As milestones go, the first anniversary of Russia’s invasion of Ukraine is filled with grief, for it marks a full year of killing, destruction and agony.
In the 21st century version of a David versus Goliath battle, Kyiv’s successful sabotage of Moscow’s attempt to erase it from the map — in terms of Ukrainian President Volodymyr Zelenskiy’s leadership and the Ukrainians’ strong defiance — has inspired the global community.
The invasion has prompted a number of policy shifts unseen in years, as in the case of Japan, South Korea and European countries. Nations began taking bold action to bolster defenses, increase military spending and form new alliances, and the conflict has served as a stark reminder that cross-border invasions are not a thing of the past.
When the war broke out, lawmakers and military experts around the world were concerned that the move could embolden China to carry out its long-standing threat to annex Taiwan.
A year later, China is urging the world to stop drawing parallels between Ukraine and Taiwan, an attempt to distance itself from Russia and pose as a neutral force. Speaking in Beijing, Chinese Ministry of Foreign Affairs spokeswoman Hua Chunying (華春瑩) dismissed links between the issues of Ukraine and Taiwan, saying that “Taiwan is not Ukraine,” and “Taiwan has always been an inalienable part of China. This is an indisputable legal and historical fact.”
Whether Taiwan is analogous to Ukraine has been a hot topic since the start of the war. Taiwan and Ukraine are on primary geopolitical fault lines and threatened by bellicose neighbors. However, the similarity stops there.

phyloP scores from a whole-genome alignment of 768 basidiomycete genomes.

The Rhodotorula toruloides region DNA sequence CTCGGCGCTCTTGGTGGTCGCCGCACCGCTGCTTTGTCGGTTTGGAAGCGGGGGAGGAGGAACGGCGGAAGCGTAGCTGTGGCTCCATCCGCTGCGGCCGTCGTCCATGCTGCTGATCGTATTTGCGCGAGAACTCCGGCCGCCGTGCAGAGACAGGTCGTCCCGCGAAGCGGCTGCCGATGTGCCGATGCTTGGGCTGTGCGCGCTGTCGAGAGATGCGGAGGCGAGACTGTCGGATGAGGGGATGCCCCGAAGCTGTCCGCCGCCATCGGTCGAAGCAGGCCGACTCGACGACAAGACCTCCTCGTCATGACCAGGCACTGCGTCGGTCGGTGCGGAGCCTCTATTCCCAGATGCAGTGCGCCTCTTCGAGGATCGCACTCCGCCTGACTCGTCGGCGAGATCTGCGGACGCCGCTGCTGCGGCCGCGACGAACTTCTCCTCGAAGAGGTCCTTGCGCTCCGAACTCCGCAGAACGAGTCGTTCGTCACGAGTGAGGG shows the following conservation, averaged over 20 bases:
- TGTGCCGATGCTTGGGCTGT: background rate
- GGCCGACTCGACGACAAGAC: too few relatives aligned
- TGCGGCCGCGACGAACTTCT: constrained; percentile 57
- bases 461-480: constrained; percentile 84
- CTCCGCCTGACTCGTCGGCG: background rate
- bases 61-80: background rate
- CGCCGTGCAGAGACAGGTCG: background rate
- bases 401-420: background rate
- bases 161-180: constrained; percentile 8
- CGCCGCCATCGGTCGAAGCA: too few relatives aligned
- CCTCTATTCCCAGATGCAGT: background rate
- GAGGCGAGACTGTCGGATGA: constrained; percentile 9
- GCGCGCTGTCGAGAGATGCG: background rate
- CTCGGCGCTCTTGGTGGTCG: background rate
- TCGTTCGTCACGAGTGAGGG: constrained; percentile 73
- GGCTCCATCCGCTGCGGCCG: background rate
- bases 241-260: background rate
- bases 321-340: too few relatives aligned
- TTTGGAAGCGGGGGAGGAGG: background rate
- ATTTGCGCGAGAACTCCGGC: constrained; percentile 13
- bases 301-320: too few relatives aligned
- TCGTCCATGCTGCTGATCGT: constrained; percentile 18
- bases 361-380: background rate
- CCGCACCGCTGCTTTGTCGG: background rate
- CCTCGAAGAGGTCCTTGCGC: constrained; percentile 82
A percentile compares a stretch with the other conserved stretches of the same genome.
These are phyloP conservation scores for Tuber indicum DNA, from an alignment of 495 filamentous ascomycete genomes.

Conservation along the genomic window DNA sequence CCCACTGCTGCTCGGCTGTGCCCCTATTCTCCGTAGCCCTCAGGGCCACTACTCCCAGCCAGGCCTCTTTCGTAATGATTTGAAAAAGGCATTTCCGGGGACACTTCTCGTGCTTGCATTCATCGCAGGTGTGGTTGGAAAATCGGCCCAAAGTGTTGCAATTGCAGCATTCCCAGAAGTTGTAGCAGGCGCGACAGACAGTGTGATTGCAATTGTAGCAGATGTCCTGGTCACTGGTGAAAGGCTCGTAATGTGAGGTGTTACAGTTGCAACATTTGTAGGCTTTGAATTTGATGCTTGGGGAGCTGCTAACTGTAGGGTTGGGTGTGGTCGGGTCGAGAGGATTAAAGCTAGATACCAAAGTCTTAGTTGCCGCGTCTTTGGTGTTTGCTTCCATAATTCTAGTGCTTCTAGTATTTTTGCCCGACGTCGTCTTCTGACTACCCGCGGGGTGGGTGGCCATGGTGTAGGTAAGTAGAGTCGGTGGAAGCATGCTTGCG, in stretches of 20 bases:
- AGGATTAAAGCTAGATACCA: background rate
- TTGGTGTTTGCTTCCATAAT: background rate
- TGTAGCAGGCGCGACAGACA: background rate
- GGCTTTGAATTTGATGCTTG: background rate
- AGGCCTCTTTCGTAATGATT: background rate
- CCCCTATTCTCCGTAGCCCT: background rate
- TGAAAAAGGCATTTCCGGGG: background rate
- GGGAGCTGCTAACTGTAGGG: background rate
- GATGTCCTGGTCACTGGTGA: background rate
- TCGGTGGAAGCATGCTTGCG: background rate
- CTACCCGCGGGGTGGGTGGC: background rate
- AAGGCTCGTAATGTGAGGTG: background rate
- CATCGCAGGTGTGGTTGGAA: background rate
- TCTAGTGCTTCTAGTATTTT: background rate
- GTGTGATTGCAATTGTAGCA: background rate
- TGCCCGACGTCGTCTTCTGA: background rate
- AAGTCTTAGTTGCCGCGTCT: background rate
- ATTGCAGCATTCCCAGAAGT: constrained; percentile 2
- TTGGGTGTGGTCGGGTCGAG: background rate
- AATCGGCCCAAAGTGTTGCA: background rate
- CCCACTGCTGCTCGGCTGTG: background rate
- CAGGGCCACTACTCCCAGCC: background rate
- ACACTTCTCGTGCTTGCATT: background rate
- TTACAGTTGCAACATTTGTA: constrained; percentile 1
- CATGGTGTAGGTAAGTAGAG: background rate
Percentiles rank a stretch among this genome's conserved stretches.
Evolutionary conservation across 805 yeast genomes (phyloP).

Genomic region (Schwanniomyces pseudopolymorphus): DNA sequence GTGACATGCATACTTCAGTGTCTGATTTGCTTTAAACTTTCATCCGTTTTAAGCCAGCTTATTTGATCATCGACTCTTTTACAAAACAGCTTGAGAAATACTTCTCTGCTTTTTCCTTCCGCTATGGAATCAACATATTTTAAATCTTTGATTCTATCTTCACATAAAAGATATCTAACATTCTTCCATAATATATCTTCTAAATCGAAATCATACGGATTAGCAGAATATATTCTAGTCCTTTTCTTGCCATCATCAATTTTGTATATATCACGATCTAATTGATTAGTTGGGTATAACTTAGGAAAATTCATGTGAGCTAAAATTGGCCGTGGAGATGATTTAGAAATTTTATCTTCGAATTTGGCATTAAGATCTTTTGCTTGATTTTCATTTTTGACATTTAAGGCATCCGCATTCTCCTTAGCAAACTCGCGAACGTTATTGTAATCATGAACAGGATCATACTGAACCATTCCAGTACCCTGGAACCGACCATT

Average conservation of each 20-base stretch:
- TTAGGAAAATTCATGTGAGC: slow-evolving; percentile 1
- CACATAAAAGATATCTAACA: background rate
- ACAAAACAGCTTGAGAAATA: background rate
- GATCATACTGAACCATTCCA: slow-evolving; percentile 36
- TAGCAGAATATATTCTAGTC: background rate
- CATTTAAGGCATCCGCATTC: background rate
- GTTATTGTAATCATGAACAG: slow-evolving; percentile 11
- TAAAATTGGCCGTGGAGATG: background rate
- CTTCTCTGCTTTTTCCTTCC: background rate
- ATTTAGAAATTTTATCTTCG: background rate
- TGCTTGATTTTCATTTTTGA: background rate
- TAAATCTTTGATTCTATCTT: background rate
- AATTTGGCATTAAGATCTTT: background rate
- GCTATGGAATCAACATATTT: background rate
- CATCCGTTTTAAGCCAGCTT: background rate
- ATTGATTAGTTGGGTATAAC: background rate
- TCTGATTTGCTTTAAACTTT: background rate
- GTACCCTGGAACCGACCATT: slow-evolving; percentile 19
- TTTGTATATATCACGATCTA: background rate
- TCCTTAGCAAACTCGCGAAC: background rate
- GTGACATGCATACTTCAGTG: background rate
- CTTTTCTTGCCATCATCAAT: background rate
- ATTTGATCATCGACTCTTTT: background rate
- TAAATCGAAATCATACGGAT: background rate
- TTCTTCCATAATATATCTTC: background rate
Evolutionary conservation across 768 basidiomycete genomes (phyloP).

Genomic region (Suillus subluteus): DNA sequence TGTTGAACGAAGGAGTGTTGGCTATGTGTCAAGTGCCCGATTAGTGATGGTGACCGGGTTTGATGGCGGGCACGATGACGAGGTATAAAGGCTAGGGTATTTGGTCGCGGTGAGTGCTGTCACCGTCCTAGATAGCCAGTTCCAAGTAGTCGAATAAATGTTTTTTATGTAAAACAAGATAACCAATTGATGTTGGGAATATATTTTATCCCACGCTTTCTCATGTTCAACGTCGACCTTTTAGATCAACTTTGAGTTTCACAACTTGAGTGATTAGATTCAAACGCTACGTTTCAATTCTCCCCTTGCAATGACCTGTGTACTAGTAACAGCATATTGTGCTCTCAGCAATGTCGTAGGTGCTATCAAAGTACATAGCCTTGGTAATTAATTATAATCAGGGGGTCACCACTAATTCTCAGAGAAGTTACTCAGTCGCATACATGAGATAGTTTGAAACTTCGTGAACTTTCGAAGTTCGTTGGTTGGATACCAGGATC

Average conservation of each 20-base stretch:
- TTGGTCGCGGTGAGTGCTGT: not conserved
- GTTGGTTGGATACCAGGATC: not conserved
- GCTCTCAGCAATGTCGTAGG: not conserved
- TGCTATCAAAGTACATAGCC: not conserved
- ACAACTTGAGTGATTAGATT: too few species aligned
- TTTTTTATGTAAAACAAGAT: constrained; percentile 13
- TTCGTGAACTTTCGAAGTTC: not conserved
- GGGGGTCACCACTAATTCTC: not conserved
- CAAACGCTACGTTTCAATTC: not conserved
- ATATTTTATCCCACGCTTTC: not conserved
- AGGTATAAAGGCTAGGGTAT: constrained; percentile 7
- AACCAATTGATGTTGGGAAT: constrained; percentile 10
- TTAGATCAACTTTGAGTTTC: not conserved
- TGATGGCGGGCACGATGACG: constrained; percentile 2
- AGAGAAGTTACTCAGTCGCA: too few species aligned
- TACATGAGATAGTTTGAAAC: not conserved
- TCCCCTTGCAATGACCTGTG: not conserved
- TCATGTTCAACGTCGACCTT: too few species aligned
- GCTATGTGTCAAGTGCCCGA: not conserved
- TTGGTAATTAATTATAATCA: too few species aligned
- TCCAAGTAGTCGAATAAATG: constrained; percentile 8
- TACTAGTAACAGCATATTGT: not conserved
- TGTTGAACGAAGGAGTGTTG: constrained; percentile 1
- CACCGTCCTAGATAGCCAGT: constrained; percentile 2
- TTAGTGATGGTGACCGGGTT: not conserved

Taiwan is not Ukraine. Taiwan is more significant to the global community than the former. Taiwan is technologically more crucial than Ukraine, as it is an IT center and plays an indispensable role in the global supply chain of semiconductors.
Geopolitically, if Taiwan is taken over by China, the US would lose control of the first island chain, while Japan would lose the lifeline of the Taiwan Strait for its energy transport security. Taiwan is therefore extremely important to global security.
Instead of relying solely on foreign support, Taiwan has launched a series of reforms over the past year in response to the Ukrainian lesson. From the extension of mandatory military service, procurement of arms from the US, and increased visits and exchanges with delegations and officials, Taiwan has been seeking to reinforce alliances while boosting its military prowess with the adoption of a “porcupine strategy.”
While more countries have shown signs of supporting Taiwan’s cause, and US President Joe Biden has — on more than one occasion — stated the US’ intention to defend Taiwan in the event of a Chinese invasion, some skeptics are still intent on isolating Taiwan and sowing dissent.
The Chinese Nationalist Party (KMT) never misses an opportunity to oppose US aid or doubt the US’ commitment to defend Taiwan. Aside from using Ukraine as an example to illustrate the hellish state of war or oppose the extension of military service, the deep pan-blue faction’s actions are often in line with Chinese ideology: keep the US and other countries at arm’s length while placating China.
As war in Ukraine enters a second year, it is crucial that Taiwan sees Ukraine as an invaluable lesson. It must continue boosting its military strength and differentiate allies from foes. It is also equally important that the public develops the discretion and judgement to counter cognitive warfare.
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